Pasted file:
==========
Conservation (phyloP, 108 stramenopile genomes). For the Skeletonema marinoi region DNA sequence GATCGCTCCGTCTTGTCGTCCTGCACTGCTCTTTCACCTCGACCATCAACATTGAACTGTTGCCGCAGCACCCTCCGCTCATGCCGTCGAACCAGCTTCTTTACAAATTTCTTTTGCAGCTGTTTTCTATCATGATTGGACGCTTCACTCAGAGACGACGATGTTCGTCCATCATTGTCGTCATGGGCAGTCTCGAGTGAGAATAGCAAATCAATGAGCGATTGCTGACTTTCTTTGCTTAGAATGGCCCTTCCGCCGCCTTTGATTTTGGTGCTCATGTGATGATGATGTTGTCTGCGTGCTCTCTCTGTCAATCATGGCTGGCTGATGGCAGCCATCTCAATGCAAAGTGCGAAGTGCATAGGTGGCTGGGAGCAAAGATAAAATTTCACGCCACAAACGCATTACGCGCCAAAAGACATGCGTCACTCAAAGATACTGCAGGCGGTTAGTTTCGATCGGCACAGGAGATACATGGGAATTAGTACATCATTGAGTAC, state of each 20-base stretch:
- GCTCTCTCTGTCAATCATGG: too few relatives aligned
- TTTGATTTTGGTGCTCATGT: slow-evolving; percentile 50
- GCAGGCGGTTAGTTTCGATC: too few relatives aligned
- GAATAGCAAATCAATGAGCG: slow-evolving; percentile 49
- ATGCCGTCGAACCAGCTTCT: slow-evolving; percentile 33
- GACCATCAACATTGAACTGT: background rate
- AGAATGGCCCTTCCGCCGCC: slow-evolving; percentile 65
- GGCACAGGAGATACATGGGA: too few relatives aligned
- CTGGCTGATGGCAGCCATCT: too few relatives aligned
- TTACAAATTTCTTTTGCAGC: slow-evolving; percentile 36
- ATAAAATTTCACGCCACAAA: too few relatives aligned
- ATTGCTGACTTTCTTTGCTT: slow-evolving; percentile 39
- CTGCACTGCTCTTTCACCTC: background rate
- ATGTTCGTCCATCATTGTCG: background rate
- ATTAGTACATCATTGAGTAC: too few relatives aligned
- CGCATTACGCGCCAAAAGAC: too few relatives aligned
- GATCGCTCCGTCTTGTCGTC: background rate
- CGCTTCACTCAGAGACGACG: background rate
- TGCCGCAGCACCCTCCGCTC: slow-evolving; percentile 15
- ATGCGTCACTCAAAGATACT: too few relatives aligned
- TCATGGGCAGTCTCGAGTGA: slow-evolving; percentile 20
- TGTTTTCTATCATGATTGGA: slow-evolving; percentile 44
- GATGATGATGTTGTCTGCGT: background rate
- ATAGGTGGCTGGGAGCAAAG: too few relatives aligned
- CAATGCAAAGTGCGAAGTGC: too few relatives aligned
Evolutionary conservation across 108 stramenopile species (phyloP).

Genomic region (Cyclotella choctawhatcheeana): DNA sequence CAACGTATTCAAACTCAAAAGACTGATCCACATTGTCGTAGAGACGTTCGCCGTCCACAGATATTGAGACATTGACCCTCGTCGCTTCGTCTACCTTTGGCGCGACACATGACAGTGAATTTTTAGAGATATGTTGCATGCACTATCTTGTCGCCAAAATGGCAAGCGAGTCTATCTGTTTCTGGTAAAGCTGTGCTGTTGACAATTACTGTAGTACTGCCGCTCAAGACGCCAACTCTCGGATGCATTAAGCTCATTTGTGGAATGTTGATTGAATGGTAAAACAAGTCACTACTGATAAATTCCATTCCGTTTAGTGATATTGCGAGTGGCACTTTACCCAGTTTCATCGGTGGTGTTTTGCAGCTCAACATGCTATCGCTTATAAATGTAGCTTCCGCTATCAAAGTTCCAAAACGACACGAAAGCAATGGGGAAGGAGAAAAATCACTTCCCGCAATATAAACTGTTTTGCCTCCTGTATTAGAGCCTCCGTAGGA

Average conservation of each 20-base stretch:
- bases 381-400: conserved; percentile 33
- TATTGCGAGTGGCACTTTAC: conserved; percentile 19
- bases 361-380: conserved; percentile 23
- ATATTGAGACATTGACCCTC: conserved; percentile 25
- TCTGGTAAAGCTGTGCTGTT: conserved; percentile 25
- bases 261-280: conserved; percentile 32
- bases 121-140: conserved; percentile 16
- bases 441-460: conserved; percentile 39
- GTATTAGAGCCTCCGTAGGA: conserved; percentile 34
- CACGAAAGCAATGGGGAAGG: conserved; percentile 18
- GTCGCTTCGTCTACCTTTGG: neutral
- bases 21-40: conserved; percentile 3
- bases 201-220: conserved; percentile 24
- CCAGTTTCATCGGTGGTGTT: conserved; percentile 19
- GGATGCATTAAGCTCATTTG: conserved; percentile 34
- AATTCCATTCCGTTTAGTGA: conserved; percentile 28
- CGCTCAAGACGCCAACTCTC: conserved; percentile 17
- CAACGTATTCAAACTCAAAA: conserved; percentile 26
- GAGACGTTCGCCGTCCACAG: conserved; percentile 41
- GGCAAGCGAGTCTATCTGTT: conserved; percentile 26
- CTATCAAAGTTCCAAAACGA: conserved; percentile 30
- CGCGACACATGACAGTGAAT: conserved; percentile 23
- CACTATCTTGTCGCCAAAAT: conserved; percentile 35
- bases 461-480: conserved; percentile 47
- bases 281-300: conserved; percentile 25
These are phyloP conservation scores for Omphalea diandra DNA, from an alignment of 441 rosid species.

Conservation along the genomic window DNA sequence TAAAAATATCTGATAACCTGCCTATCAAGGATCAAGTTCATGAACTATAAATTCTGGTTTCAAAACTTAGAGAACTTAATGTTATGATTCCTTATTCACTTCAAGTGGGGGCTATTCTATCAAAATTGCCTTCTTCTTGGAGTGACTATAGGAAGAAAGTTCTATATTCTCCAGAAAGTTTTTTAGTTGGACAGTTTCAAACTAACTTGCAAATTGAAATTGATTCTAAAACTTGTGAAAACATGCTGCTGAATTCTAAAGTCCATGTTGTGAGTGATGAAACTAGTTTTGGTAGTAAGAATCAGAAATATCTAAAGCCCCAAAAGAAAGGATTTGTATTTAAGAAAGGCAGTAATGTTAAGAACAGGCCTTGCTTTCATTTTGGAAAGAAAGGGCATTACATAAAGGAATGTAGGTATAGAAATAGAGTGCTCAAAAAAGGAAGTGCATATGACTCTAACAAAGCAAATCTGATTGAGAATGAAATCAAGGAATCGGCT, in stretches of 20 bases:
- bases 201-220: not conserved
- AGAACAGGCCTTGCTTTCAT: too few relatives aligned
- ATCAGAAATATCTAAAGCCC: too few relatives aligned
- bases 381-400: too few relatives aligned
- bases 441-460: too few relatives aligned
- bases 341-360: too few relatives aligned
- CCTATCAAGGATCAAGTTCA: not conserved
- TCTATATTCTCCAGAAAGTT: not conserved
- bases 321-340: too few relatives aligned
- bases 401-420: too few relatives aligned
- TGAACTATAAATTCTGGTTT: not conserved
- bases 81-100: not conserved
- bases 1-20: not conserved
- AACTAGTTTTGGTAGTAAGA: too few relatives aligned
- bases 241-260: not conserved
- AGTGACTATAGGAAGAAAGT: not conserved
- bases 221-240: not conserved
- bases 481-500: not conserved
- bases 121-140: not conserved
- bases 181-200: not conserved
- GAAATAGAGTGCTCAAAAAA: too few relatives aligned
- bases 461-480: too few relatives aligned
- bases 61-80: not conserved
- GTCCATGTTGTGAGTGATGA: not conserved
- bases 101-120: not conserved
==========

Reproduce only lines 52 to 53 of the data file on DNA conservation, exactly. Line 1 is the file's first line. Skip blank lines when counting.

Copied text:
- CACTATCTTGTCGCCAAAAT: conserved; percentile 35
- bases 461-480: conserved; percentile 47